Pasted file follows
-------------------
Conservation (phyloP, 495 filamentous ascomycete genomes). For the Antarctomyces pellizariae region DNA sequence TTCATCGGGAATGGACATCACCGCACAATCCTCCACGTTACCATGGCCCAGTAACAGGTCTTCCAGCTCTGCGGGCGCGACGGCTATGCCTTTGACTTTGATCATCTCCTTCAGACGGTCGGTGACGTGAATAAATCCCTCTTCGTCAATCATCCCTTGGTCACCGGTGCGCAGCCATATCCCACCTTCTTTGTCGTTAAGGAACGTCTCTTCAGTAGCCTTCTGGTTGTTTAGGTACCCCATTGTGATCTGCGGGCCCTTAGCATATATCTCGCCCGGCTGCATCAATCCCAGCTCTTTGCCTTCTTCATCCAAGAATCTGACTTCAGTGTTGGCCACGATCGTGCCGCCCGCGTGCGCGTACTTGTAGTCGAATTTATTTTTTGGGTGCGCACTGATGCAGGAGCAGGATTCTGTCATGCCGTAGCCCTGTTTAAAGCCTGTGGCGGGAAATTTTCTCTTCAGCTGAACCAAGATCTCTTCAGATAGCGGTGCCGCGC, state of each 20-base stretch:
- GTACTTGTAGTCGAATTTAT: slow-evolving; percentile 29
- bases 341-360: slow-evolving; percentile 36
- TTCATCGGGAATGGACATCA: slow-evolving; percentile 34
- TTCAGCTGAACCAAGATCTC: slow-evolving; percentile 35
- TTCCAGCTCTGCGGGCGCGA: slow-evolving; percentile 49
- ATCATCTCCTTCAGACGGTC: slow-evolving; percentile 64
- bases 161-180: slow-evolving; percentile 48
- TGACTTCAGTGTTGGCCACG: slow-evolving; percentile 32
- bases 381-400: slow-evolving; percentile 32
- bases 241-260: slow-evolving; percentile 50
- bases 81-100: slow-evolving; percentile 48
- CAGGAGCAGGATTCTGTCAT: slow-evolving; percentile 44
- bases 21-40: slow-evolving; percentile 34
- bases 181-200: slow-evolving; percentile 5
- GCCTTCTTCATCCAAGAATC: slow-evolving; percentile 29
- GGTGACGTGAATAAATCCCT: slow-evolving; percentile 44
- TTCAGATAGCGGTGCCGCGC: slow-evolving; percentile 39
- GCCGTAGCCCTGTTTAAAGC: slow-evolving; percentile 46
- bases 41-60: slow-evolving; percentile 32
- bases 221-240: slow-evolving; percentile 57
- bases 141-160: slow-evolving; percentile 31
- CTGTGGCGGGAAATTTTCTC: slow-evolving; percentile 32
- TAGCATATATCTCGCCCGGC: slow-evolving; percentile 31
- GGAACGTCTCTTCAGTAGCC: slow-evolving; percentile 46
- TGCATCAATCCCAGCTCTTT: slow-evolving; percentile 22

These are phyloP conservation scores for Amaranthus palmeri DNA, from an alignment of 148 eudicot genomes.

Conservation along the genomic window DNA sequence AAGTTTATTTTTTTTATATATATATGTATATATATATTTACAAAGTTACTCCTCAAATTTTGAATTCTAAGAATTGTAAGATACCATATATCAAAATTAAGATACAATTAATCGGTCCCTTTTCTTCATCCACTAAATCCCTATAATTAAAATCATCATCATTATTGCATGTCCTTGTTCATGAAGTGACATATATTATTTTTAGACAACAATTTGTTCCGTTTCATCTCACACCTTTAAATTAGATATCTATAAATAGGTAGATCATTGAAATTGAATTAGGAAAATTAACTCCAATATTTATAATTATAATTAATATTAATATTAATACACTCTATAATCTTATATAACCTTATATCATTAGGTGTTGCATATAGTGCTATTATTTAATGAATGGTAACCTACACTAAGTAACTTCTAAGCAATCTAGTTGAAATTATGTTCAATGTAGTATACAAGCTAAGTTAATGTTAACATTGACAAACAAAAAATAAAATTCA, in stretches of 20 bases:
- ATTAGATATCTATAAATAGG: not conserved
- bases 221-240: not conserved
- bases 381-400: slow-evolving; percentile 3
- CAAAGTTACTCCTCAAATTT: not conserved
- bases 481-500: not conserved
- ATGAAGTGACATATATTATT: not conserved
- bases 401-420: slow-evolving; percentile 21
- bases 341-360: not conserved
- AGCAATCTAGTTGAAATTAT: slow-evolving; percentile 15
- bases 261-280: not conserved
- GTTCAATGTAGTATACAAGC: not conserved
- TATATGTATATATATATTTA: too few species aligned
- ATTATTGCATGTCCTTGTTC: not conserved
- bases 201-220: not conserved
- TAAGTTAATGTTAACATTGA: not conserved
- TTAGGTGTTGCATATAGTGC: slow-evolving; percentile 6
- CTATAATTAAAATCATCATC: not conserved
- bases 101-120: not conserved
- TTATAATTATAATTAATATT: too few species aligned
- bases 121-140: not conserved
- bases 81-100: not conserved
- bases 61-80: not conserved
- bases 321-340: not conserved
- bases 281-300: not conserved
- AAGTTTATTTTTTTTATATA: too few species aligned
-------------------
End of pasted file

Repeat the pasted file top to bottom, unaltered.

Conservation (phyloP, 495 filamentous ascomycete genomes). For the Antarctomyces pellizariae region DNA sequence TTCATCGGGAATGGACATCACCGCACAATCCTCCACGTTACCATGGCCCAGTAACAGGTCTTCCAGCTCTGCGGGCGCGACGGCTATGCCTTTGACTTTGATCATCTCCTTCAGACGGTCGGTGACGTGAATAAATCCCTCTTCGTCAATCATCCCTTGGTCACCGGTGCGCAGCCATATCCCACCTTCTTTGTCGTTAAGGAACGTCTCTTCAGTAGCCTTCTGGTTGTTTAGGTACCCCATTGTGATCTGCGGGCCCTTAGCATATATCTCGCCCGGCTGCATCAATCCCAGCTCTTTGCCTTCTTCATCCAAGAATCTGACTTCAGTGTTGGCCACGATCGTGCCGCCCGCGTGCGCGTACTTGTAGTCGAATTTATTTTTTGGGTGCGCACTGATGCAGGAGCAGGATTCTGTCATGCCGTAGCCCTGTTTAAAGCCTGTGGCGGGAAATTTTCTCTTCAGCTGAACCAAGATCTCTTCAGATAGCGGTGCCGCGC, state of each 20-base stretch:
- GTACTTGTAGTCGAATTTAT: slow-evolving; percentile 29
- bases 341-360: slow-evolving; percentile 36
- TTCATCGGGAATGGACATCA: slow-evolving; percentile 34
- TTCAGCTGAACCAAGATCTC: slow-evolving; percentile 35
- TTCCAGCTCTGCGGGCGCGA: slow-evolving; percentile 49
- ATCATCTCCTTCAGACGGTC: slow-evolving; percentile 64
- bases 161-180: slow-evolving; percentile 48
- TGACTTCAGTGTTGGCCACG: slow-evolving; percentile 32
- bases 381-400: slow-evolving; percentile 32
- bases 241-260: slow-evolving; percentile 50
- bases 81-100: slow-evolving; percentile 48
- CAGGAGCAGGATTCTGTCAT: slow-evolving; percentile 44
- bases 21-40: slow-evolving; percentile 34
- bases 181-200: slow-evolving; percentile 5
- GCCTTCTTCATCCAAGAATC: slow-evolving; percentile 29
- GGTGACGTGAATAAATCCCT: slow-evolving; percentile 44
- TTCAGATAGCGGTGCCGCGC: slow-evolving; percentile 39
- GCCGTAGCCCTGTTTAAAGC: slow-evolving; percentile 46
- bases 41-60: slow-evolving; percentile 32
- bases 221-240: slow-evolving; percentile 57
- bases 141-160: slow-evolving; percentile 31
- CTGTGGCGGGAAATTTTCTC: slow-evolving; percentile 32
- TAGCATATATCTCGCCCGGC: slow-evolving; percentile 31
- GGAACGTCTCTTCAGTAGCC: slow-evolving; percentile 46
- TGCATCAATCCCAGCTCTTT: slow-evolving; percentile 22

These are phyloP conservation scores for Amaranthus palmeri DNA, from an alignment of 148 eudicot genomes.

Conservation along the genomic window DNA sequence AAGTTTATTTTTTTTATATATATATGTATATATATATTTACAAAGTTACTCCTCAAATTTTGAATTCTAAGAATTGTAAGATACCATATATCAAAATTAAGATACAATTAATCGGTCCCTTTTCTTCATCCACTAAATCCCTATAATTAAAATCATCATCATTATTGCATGTCCTTGTTCATGAAGTGACATATATTATTTTTAGACAACAATTTGTTCCGTTTCATCTCACACCTTTAAATTAGATATCTATAAATAGGTAGATCATTGAAATTGAATTAGGAAAATTAACTCCAATATTTATAATTATAATTAATATTAATATTAATACACTCTATAATCTTATATAACCTTATATCATTAGGTGTTGCATATAGTGCTATTATTTAATGAATGGTAACCTACACTAAGTAACTTCTAAGCAATCTAGTTGAAATTATGTTCAATGTAGTATACAAGCTAAGTTAATGTTAACATTGACAAACAAAAAATAAAATTCA, in stretches of 20 bases:
- ATTAGATATCTATAAATAGG: not conserved
- bases 221-240: not conserved
- bases 381-400: slow-evolving; percentile 3
- CAAAGTTACTCCTCAAATTT: not conserved
- bases 481-500: not conserved
- ATGAAGTGACATATATTATT: not conserved
- bases 401-420: slow-evolving; percentile 21
- bases 341-360: not conserved
- AGCAATCTAGTTGAAATTAT: slow-evolving; percentile 15
- bases 261-280: not conserved
- GTTCAATGTAGTATACAAGC: not conserved
- TATATGTATATATATATTTA: too few species aligned
- ATTATTGCATGTCCTTGTTC: not conserved
- bases 201-220: not conserved
- TAAGTTAATGTTAACATTGA: not conserved
- TTAGGTGTTGCATATAGTGC: slow-evolving; percentile 6
- CTATAATTAAAATCATCATC: not conserved
- bases 101-120: not conserved
- TTATAATTATAATTAATATT: too few species aligned
- bases 121-140: not conserved
- bases 81-100: not conserved
- bases 61-80: not conserved
- bases 321-340: not conserved
- bases 281-300: not conserved
- AAGTTTATTTTTTTTATATA: too few species aligned